This is similar to In-Patient Treatment, but in most cases you will be ‘admitted’ to a hospital bed but not stay overnight in the hospital.
A Death Benefit is an amount that shall be paid should the insured person pass away during the period of insurance as a result of sickness, illness or accident. Restrictions vary from Insurer to Insurer and plan to plan should the insured person(s) have a pre-existing and/or chronic condition(s).
Deductible / Excess
This is the amount of money that you must pay before the insurance company will start paying for medical expenses. Your deductible / excess is subtracted from your reimbursable sum when a claim is made. They can be per sickness/injury, per insurance period or per year and usually applies to each insured member of the policy separately.
For example, assume that you have bought an expatriate health insurance policy with a deductible / excess of "$500 per person per injury" and that unfortunately you break your leg. You go to hospital and receive treatment costing $1,000. In this case, you would need to pay the first $500 (your deductible amount) and your international medical insurance company would pay the remaining $500.
Amongst other things, dental prostheses usually includes or excludes cover for crowns, inlays, onlays, reconstructions, restorations, bridges, dentures and implants.
Exact definitions differ from Insurer to Insurer however generally dental surgery refers to extraction of teeth, apicoectomy, treatment for jaw deformities, fractures and tumours. It does not cover surgical treatment that is related to artificial dental implants or wholly cosmetic.
Refers to your spouse or partner (husband / wife / same sex partner) and children. Age definitions of children vary from Insurer to Insurer however they are usually eligible to be regarded as a child if they apply up until the day before their 18th birthday. Some Insurers will also accept 'children' up until the day before their 24th birthday if they are enrolled in full-time education.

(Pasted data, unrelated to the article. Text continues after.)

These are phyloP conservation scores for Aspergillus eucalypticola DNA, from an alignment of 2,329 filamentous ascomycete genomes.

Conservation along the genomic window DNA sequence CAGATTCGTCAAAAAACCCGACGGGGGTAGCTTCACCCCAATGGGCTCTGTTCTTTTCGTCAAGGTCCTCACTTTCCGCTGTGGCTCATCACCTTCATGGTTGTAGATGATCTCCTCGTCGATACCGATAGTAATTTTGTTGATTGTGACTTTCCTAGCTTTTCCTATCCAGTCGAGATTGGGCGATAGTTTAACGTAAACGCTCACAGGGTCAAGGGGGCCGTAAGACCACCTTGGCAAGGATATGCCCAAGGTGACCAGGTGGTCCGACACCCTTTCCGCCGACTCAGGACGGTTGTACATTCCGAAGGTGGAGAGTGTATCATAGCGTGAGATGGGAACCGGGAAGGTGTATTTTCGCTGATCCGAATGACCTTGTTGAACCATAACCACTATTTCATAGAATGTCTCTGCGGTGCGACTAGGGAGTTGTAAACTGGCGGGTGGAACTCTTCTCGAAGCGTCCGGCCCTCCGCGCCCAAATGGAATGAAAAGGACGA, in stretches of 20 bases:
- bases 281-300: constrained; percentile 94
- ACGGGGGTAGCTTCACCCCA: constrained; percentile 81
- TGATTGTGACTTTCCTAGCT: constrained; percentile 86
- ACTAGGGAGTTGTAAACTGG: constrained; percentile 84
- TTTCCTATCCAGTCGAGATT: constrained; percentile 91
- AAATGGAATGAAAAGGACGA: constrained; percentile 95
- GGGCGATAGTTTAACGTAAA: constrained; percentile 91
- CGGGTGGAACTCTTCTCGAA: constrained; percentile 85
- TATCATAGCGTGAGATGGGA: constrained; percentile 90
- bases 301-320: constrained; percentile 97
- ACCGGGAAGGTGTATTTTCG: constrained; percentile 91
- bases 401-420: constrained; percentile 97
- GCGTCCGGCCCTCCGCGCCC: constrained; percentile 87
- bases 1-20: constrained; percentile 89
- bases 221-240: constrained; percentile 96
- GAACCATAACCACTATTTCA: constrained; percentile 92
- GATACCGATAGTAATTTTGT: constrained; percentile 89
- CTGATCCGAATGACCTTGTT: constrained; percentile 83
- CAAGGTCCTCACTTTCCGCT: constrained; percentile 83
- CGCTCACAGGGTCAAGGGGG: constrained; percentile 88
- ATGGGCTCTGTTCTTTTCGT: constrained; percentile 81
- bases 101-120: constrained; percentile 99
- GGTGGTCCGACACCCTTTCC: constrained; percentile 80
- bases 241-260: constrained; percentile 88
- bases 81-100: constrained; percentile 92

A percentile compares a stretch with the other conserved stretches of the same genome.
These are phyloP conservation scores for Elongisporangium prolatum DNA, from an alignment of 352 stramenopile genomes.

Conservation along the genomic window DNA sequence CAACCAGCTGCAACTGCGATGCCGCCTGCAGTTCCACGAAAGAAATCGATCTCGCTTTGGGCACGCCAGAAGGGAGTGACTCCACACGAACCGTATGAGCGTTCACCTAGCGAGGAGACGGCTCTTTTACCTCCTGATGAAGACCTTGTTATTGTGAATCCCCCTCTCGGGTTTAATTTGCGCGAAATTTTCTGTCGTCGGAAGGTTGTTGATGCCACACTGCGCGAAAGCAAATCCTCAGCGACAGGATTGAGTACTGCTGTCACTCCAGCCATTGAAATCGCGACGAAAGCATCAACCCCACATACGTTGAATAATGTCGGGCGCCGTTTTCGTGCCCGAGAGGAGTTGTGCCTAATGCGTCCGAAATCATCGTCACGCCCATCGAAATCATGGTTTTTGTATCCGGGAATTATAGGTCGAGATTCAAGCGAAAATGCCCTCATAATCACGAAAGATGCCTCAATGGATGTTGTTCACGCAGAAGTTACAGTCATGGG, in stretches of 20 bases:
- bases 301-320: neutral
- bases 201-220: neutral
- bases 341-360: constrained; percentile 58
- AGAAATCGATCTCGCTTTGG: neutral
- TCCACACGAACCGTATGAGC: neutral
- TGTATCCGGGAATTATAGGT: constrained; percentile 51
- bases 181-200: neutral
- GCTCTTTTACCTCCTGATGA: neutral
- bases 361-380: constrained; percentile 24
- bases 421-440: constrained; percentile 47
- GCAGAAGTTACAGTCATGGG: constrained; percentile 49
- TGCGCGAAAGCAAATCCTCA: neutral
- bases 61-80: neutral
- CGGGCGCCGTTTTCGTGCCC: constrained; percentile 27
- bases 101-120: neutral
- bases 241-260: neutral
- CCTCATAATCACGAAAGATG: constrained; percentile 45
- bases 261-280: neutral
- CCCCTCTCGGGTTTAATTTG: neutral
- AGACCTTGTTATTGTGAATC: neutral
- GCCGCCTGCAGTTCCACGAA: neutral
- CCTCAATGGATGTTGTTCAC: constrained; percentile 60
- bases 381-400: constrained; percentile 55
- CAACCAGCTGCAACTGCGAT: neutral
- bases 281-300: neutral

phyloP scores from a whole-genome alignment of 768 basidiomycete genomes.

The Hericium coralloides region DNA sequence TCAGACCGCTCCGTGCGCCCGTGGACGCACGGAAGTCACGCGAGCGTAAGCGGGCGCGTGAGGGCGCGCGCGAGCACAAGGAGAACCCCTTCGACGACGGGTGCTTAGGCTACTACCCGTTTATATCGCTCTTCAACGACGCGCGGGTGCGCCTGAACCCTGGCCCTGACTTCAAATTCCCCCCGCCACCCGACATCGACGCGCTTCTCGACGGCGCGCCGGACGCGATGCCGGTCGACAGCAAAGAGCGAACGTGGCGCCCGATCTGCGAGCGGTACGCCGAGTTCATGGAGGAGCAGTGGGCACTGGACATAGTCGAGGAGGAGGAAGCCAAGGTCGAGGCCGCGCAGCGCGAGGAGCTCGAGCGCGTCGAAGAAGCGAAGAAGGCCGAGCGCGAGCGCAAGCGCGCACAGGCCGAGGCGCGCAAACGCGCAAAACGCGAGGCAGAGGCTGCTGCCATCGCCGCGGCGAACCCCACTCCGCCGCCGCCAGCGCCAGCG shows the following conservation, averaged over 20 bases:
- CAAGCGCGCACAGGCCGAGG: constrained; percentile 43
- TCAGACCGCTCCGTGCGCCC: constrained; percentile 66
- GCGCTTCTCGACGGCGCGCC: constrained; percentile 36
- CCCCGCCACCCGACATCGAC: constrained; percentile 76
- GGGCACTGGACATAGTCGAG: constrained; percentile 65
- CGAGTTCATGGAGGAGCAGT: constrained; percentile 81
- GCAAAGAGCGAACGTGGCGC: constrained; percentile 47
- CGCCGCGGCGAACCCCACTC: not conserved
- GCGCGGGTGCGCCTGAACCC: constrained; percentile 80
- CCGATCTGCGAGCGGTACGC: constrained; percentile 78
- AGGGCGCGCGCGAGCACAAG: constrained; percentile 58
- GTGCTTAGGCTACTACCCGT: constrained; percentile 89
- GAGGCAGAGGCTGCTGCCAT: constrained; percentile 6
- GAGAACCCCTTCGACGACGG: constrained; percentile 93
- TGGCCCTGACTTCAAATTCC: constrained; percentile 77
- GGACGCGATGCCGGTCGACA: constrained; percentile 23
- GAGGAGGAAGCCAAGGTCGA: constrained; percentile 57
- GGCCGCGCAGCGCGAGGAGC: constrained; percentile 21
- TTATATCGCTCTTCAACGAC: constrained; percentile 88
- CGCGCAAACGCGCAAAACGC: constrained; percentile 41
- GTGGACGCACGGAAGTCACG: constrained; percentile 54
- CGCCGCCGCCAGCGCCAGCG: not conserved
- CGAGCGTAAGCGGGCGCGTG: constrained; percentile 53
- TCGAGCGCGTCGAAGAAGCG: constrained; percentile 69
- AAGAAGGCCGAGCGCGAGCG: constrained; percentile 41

Refers to tests such as blood tests, x-rays, CT, ultrasound and MRI scans to investigate and determine the cause of patient symptoms. Exact definitions differ from Insurer to Insurer and plan to plan so it is worth checking the table of benefits and other supporting documentation.
Refers to the day on which your international expat health insurance policy premium must be paid for your policy to continue. Most insurance companies offer the following payment terms / frequency options: annually, bi-annually, quarterly and monthly. Failing to pay for your policy on your due date may terminate your policy.
The date on which international health insurance coverage comes into effect / provides insurance cover.
Refers to conditions / situations / events which are not eligible for reimbursement under an international medical insurance policy. These usually include things like war, self-harm, terrorism, HIV/AIDS, cosmetic surgery, injuries arising from dangerous hobbies and usually, pre-existing conditions treated in the past two years.
A person temporarily, or permanently, residing in a country and culture other than that of the person's upbringing or legal residence.